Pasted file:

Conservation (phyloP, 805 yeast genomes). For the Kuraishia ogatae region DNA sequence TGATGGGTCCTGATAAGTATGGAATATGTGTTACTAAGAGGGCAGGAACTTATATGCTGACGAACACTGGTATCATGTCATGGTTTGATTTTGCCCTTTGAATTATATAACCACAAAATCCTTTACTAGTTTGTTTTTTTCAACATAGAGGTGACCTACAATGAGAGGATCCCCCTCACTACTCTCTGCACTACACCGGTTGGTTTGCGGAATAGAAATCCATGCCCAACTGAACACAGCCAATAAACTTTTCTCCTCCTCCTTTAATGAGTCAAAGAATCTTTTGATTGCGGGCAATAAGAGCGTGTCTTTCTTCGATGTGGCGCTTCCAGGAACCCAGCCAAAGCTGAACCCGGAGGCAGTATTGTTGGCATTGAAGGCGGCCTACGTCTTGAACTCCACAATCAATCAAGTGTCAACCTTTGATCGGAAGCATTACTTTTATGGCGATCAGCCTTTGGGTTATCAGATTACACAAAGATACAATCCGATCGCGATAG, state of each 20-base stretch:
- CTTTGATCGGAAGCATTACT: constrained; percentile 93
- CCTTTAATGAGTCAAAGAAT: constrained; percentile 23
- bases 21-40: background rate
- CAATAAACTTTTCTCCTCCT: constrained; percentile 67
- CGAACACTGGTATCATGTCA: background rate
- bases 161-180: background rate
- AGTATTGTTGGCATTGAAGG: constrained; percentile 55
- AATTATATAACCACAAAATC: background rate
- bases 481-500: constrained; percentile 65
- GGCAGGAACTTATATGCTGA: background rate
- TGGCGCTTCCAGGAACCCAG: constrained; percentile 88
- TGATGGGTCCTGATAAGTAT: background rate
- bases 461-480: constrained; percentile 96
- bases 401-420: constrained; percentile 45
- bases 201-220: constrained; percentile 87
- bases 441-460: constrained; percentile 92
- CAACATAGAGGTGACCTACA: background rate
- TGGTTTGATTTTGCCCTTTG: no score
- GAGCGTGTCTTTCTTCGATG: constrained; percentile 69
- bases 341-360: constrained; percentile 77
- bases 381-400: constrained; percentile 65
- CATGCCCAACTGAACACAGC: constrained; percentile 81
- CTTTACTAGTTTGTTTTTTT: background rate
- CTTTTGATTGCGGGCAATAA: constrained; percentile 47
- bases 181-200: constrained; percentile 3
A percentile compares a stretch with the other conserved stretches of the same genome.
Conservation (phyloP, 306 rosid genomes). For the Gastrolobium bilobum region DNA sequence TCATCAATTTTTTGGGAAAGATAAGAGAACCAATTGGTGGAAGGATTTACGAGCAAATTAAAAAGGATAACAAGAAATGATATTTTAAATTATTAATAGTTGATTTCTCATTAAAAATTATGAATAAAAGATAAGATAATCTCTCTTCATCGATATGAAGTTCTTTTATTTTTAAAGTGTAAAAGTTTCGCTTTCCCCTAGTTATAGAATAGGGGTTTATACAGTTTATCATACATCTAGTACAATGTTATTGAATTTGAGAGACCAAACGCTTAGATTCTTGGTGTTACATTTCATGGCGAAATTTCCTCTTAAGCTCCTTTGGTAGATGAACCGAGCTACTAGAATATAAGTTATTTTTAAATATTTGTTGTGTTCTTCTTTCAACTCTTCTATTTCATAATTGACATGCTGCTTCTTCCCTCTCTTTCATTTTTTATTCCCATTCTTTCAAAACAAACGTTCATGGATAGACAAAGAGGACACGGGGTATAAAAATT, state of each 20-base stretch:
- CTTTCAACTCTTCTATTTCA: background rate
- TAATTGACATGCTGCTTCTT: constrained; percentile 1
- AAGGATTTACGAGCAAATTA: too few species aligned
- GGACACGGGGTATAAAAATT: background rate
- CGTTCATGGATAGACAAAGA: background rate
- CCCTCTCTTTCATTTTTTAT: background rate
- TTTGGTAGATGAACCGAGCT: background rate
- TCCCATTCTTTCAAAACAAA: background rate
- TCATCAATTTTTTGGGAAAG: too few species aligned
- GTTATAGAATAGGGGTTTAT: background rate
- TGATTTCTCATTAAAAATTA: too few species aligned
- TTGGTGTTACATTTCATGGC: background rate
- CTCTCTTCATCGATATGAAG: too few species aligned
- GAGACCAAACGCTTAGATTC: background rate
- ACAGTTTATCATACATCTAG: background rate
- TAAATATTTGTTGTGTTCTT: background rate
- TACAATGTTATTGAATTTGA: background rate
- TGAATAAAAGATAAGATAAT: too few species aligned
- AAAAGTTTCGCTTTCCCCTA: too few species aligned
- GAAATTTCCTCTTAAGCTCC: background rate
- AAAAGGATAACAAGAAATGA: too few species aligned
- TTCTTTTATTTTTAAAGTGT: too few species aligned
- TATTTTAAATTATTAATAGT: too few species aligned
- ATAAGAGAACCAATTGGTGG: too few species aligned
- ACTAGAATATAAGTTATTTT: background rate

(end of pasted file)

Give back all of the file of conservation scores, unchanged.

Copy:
Conservation (phyloP, 805 yeast genomes). For the Kuraishia ogatae region DNA sequence TGATGGGTCCTGATAAGTATGGAATATGTGTTACTAAGAGGGCAGGAACTTATATGCTGACGAACACTGGTATCATGTCATGGTTTGATTTTGCCCTTTGAATTATATAACCACAAAATCCTTTACTAGTTTGTTTTTTTCAACATAGAGGTGACCTACAATGAGAGGATCCCCCTCACTACTCTCTGCACTACACCGGTTGGTTTGCGGAATAGAAATCCATGCCCAACTGAACACAGCCAATAAACTTTTCTCCTCCTCCTTTAATGAGTCAAAGAATCTTTTGATTGCGGGCAATAAGAGCGTGTCTTTCTTCGATGTGGCGCTTCCAGGAACCCAGCCAAAGCTGAACCCGGAGGCAGTATTGTTGGCATTGAAGGCGGCCTACGTCTTGAACTCCACAATCAATCAAGTGTCAACCTTTGATCGGAAGCATTACTTTTATGGCGATCAGCCTTTGGGTTATCAGATTACACAAAGATACAATCCGATCGCGATAG, state of each 20-base stretch:
- CTTTGATCGGAAGCATTACT: constrained; percentile 93
- CCTTTAATGAGTCAAAGAAT: constrained; percentile 23
- bases 21-40: background rate
- CAATAAACTTTTCTCCTCCT: constrained; percentile 67
- CGAACACTGGTATCATGTCA: background rate
- bases 161-180: background rate
- AGTATTGTTGGCATTGAAGG: constrained; percentile 55
- AATTATATAACCACAAAATC: background rate
- bases 481-500: constrained; percentile 65
- GGCAGGAACTTATATGCTGA: background rate
- TGGCGCTTCCAGGAACCCAG: constrained; percentile 88
- TGATGGGTCCTGATAAGTAT: background rate
- bases 461-480: constrained; percentile 96
- bases 401-420: constrained; percentile 45
- bases 201-220: constrained; percentile 87
- bases 441-460: constrained; percentile 92
- CAACATAGAGGTGACCTACA: background rate
- TGGTTTGATTTTGCCCTTTG: no score
- GAGCGTGTCTTTCTTCGATG: constrained; percentile 69
- bases 341-360: constrained; percentile 77
- bases 381-400: constrained; percentile 65
- CATGCCCAACTGAACACAGC: constrained; percentile 81
- CTTTACTAGTTTGTTTTTTT: background rate
- CTTTTGATTGCGGGCAATAA: constrained; percentile 47
- bases 181-200: constrained; percentile 3
A percentile compares a stretch with the other conserved stretches of the same genome.
Conservation (phyloP, 306 rosid genomes). For the Gastrolobium bilobum region DNA sequence TCATCAATTTTTTGGGAAAGATAAGAGAACCAATTGGTGGAAGGATTTACGAGCAAATTAAAAAGGATAACAAGAAATGATATTTTAAATTATTAATAGTTGATTTCTCATTAAAAATTATGAATAAAAGATAAGATAATCTCTCTTCATCGATATGAAGTTCTTTTATTTTTAAAGTGTAAAAGTTTCGCTTTCCCCTAGTTATAGAATAGGGGTTTATACAGTTTATCATACATCTAGTACAATGTTATTGAATTTGAGAGACCAAACGCTTAGATTCTTGGTGTTACATTTCATGGCGAAATTTCCTCTTAAGCTCCTTTGGTAGATGAACCGAGCTACTAGAATATAAGTTATTTTTAAATATTTGTTGTGTTCTTCTTTCAACTCTTCTATTTCATAATTGACATGCTGCTTCTTCCCTCTCTTTCATTTTTTATTCCCATTCTTTCAAAACAAACGTTCATGGATAGACAAAGAGGACACGGGGTATAAAAATT, state of each 20-base stretch:
- CTTTCAACTCTTCTATTTCA: background rate
- TAATTGACATGCTGCTTCTT: constrained; percentile 1
- AAGGATTTACGAGCAAATTA: too few species aligned
- GGACACGGGGTATAAAAATT: background rate
- CGTTCATGGATAGACAAAGA: background rate
- CCCTCTCTTTCATTTTTTAT: background rate
- TTTGGTAGATGAACCGAGCT: background rate
- TCCCATTCTTTCAAAACAAA: background rate
- TCATCAATTTTTTGGGAAAG: too few species aligned
- GTTATAGAATAGGGGTTTAT: background rate
- TGATTTCTCATTAAAAATTA: too few species aligned
- TTGGTGTTACATTTCATGGC: background rate
- CTCTCTTCATCGATATGAAG: too few species aligned
- GAGACCAAACGCTTAGATTC: background rate
- ACAGTTTATCATACATCTAG: background rate
- TAAATATTTGTTGTGTTCTT: background rate
- TACAATGTTATTGAATTTGA: background rate
- TGAATAAAAGATAAGATAAT: too few species aligned
- AAAAGTTTCGCTTTCCCCTA: too few species aligned
- GAAATTTCCTCTTAAGCTCC: background rate
- AAAAGGATAACAAGAAATGA: too few species aligned
- TTCTTTTATTTTTAAAGTGT: too few species aligned
- TATTTTAAATTATTAATAGT: too few species aligned
- ATAAGAGAACCAATTGGTGG: too few species aligned
- ACTAGAATATAAGTTATTTT: background rate